Features

January/ February 2013 Red, White, and Black

Three generations of African American politicians.

By Andrea Gillespie

During his first term, Obama drew fire from black and Latino elites for not doing enough to provide targeted remedies for problems such as unemployment or immigration, which are of particular interest to communities of color. Given the 2012 election results, minority voters clearly had forbearance, but the question remains whether they will be patient in the next term. Will a lame-duck Obama advance a targeted policy agenda that addresses the specific concerns of minority constituencies, or will he maintain his racially transcendent posture as a matter of principle? Will minority voters remain satisfied with his “rising tide lifts all boats” approach to economic policy? His response, and the reaction of American voters, will likely set the tone for future generations of black elected officials, who will confront an increasingly diverse landscape and evolving demands for racial and ethnic redress.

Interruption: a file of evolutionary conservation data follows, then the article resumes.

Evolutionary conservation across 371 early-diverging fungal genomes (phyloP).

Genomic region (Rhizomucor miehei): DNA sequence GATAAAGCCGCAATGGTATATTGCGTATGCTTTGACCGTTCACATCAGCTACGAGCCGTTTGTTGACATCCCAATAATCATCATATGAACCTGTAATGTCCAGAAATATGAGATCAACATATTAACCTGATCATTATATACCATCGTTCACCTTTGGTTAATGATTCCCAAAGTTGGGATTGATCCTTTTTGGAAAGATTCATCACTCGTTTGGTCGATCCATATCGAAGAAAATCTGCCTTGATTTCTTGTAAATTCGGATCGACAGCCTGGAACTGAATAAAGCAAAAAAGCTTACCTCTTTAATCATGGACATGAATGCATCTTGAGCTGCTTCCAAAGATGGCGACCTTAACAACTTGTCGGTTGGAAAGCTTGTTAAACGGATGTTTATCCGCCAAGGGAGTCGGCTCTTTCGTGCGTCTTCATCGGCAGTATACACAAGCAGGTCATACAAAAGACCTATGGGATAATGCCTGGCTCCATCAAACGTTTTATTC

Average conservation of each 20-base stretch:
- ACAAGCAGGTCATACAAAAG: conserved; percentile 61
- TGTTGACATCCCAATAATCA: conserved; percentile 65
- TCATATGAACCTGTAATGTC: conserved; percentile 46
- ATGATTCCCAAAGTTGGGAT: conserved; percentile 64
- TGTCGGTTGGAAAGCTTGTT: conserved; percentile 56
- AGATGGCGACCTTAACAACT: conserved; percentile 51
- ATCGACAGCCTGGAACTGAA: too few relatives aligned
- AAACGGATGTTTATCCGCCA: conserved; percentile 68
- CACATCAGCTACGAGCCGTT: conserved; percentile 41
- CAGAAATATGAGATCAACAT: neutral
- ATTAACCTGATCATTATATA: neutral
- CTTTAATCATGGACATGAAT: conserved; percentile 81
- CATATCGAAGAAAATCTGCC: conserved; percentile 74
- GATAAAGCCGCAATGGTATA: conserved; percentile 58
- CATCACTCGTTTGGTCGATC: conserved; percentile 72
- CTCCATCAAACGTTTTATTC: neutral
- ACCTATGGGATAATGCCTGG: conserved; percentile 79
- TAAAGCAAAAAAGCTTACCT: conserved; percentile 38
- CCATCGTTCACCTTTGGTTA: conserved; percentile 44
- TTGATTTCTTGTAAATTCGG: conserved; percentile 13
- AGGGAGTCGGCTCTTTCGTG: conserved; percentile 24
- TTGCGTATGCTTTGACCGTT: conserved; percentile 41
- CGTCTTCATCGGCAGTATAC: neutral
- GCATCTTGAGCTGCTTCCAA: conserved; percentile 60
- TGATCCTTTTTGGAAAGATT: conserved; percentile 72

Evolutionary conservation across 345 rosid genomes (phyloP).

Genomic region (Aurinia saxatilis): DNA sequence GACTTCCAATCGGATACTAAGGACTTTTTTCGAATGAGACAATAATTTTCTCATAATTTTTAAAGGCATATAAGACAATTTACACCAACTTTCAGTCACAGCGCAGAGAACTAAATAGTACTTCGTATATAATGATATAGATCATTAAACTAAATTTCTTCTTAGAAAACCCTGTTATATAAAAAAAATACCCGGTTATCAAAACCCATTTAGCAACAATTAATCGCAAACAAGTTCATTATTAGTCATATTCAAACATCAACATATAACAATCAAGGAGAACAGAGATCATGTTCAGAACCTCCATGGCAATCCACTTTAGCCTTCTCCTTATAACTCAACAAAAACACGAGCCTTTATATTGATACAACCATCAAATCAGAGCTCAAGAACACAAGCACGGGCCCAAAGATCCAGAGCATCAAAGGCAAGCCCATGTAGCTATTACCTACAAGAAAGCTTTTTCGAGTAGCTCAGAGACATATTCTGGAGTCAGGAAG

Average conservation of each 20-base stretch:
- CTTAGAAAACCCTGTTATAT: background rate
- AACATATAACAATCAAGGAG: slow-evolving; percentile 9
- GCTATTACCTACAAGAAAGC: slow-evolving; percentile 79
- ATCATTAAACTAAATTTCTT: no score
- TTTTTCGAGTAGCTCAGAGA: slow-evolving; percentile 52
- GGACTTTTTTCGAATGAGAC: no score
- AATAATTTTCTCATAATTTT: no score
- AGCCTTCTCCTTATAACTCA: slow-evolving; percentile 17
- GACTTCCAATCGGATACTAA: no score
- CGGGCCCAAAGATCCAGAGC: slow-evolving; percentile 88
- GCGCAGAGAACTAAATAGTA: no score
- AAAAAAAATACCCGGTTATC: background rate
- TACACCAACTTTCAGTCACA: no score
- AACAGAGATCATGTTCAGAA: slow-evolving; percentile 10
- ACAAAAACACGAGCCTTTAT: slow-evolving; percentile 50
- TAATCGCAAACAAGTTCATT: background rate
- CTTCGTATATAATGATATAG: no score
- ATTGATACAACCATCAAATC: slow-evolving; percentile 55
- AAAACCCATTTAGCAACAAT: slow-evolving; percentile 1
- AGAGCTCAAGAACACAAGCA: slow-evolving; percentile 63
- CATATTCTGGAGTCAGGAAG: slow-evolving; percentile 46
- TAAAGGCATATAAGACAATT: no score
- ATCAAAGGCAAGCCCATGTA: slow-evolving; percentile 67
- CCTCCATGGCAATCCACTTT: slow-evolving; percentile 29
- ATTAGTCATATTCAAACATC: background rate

Click here to read more from our Jan/Feb 2013 cover package “Race, History, and Obama’s Second Term.”

Andrea Gillespie is associate professor of political science at Emory University and the author of "The New Black Politician: Cory Booker, Newark and Post-Racial America."